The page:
The mid to late 90's attitude of underground metal fans on the web was largely "Yeah, we'll never get a chance to see those guys in north america." or "Better book that flight to europe if you ever want to see those guys!". But that seemed to change within only like 5 years, to the point where people in north america (well, at least in the northeast, the upper midwest / great lakes, and the southwest) could reasonably expect to see an underground metal show on a fairly regular basis. Looking back, my impression of it is that two of the major factors in this change were Iron Maiden's lineup change and fairly extensive touring in 1999 - 2000, and ProgPower starting up in 2001 and consistently bringing over lots of european bands year after year. Of course, these were undoubtedly significant factors, but like what you said earlier, my perception of this could certainly be somewhat skewed since I'm really into Iron Maiden and ProgPower... there are likely other important factors that I forgot, or am not giving enough weight to because I don't know as much about them.
     
  7. Savage Pumpkin

    Savage Pumpkin AKA Mr. Future World

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    And don't forget the uprising of the internet in 96-97 as well. I thought it was so cool that three of the best metal bands of that period (Iced Earh, Gamma Ray, and Helloween) all had Official websites run by people in the USA (Thanks Neil!). I also think the advent of specialty mail order shops through USA mags to get imports helped alot. I got a Japanese copy of "Pink Bubbles Go Ape" that way. I also got a lot of discs from a place here in Chicago called Hip Kat Records as well as Rolling Stones. But what I remember really helping the scene was the first two Hammerfall discs revitalizing power metal as a genre.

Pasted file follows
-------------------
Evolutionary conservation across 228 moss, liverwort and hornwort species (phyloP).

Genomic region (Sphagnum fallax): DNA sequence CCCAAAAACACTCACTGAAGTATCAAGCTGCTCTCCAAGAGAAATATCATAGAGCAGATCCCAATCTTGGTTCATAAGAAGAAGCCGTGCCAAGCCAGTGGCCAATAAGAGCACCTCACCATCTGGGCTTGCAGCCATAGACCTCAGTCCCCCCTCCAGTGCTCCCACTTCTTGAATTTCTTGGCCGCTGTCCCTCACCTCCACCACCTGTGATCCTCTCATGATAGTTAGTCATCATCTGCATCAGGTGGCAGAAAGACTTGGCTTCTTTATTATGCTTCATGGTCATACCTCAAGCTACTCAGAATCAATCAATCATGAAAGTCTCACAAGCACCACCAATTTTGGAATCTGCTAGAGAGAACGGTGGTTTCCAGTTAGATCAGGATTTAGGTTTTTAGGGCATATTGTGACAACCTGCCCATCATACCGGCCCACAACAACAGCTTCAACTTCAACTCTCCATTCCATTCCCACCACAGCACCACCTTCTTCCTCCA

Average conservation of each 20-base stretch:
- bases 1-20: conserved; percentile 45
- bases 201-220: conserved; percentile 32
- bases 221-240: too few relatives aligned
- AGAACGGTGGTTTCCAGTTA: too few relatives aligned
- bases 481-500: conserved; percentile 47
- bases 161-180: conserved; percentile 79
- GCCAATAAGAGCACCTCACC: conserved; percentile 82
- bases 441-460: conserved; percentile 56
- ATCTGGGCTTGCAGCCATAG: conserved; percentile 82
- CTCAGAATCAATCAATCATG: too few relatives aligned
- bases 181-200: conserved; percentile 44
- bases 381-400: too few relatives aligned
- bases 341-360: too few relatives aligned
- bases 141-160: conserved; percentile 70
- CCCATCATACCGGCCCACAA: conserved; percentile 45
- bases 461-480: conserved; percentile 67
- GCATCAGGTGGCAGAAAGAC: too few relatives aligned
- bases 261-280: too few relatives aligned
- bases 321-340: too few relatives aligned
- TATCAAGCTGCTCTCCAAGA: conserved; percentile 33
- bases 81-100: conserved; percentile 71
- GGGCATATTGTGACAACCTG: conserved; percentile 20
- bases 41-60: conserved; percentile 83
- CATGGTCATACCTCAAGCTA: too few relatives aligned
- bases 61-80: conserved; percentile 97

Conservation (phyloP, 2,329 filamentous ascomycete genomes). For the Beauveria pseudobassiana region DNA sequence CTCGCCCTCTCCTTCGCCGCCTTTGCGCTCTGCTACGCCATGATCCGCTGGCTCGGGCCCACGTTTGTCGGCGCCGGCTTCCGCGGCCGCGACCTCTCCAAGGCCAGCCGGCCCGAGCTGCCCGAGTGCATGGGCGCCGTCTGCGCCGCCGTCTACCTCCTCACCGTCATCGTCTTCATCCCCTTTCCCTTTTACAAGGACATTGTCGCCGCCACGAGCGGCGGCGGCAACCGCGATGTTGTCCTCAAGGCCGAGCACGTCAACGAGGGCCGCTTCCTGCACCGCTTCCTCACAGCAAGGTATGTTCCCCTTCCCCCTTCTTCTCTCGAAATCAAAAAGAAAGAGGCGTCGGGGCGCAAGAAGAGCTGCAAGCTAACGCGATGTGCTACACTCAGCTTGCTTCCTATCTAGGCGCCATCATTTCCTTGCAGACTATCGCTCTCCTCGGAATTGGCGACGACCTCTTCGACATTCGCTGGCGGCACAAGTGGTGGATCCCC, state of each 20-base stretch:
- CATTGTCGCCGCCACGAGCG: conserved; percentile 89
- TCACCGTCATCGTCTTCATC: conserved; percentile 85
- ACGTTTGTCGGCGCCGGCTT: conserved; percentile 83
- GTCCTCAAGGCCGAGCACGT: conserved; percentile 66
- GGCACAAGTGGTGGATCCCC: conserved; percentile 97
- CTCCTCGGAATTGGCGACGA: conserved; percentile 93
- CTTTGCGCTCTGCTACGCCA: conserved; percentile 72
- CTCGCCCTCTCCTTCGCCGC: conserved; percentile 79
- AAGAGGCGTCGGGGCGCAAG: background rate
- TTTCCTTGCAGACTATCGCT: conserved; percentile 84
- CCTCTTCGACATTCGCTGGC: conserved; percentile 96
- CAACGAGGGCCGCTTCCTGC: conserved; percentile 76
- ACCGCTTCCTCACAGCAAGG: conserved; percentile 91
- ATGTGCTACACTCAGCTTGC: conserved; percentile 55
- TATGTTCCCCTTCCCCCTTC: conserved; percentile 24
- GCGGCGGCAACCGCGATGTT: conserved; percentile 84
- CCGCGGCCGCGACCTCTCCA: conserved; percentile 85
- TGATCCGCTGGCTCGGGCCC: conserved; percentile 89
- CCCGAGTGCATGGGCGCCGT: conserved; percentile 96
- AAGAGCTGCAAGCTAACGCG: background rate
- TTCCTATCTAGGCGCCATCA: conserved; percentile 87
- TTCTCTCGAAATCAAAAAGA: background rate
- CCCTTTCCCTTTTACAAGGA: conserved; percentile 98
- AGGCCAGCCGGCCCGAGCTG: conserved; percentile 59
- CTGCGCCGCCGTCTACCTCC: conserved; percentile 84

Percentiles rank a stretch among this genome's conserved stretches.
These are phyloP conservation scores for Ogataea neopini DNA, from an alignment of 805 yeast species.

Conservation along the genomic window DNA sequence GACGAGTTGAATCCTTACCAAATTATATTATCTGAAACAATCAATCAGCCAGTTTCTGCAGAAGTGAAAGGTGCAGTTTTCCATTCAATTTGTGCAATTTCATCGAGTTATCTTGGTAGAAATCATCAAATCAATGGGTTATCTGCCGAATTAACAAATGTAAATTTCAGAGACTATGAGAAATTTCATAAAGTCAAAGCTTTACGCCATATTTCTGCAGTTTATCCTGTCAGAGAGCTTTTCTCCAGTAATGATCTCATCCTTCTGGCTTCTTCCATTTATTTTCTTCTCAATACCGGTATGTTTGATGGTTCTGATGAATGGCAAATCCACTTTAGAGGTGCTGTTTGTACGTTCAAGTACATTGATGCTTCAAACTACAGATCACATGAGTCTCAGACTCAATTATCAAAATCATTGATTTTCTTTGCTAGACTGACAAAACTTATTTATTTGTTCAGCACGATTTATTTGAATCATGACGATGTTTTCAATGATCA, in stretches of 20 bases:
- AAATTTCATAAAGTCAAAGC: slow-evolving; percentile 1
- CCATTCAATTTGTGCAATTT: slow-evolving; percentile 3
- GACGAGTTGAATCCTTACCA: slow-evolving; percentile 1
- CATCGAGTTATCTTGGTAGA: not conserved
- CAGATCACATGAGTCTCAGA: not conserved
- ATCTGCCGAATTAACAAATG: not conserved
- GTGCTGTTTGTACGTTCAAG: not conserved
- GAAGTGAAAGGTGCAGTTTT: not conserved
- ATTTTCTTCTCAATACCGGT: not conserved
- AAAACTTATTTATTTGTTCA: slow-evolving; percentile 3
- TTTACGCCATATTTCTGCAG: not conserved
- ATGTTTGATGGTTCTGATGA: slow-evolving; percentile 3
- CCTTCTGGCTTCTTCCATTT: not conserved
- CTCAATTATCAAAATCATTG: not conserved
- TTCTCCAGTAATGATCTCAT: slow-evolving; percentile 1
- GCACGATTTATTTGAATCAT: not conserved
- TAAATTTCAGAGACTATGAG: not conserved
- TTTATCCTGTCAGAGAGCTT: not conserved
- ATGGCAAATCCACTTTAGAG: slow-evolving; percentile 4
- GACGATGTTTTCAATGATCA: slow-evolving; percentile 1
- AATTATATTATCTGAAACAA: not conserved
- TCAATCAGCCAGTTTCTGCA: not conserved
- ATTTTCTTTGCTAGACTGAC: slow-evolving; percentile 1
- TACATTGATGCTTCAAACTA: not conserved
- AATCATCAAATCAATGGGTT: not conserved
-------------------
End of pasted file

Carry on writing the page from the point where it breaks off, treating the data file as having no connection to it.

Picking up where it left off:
8. AirGuitarLoonhouse

    AirGuitarLoonhouse Professional Headbanger

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    I like Iced Earth. I like shows at the HoB. Not going to miss this! The HoB is one of the better venues around here and much easier to get there and park as opposed to many others.
     
  9. skyrefuge

    skyrefuge Member

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    We'd met through Iced Earth the year before when the two bands toured together, so he knew me as the Iced Earth web guy. But it's not like we'd really hung out or anything, so it was pretty amazing that not only did he remember who I was and what I looked like, he also remembered my name, AND remembered all that right in the middle of a performance. I feel kinda bad that I stood the poor guy up!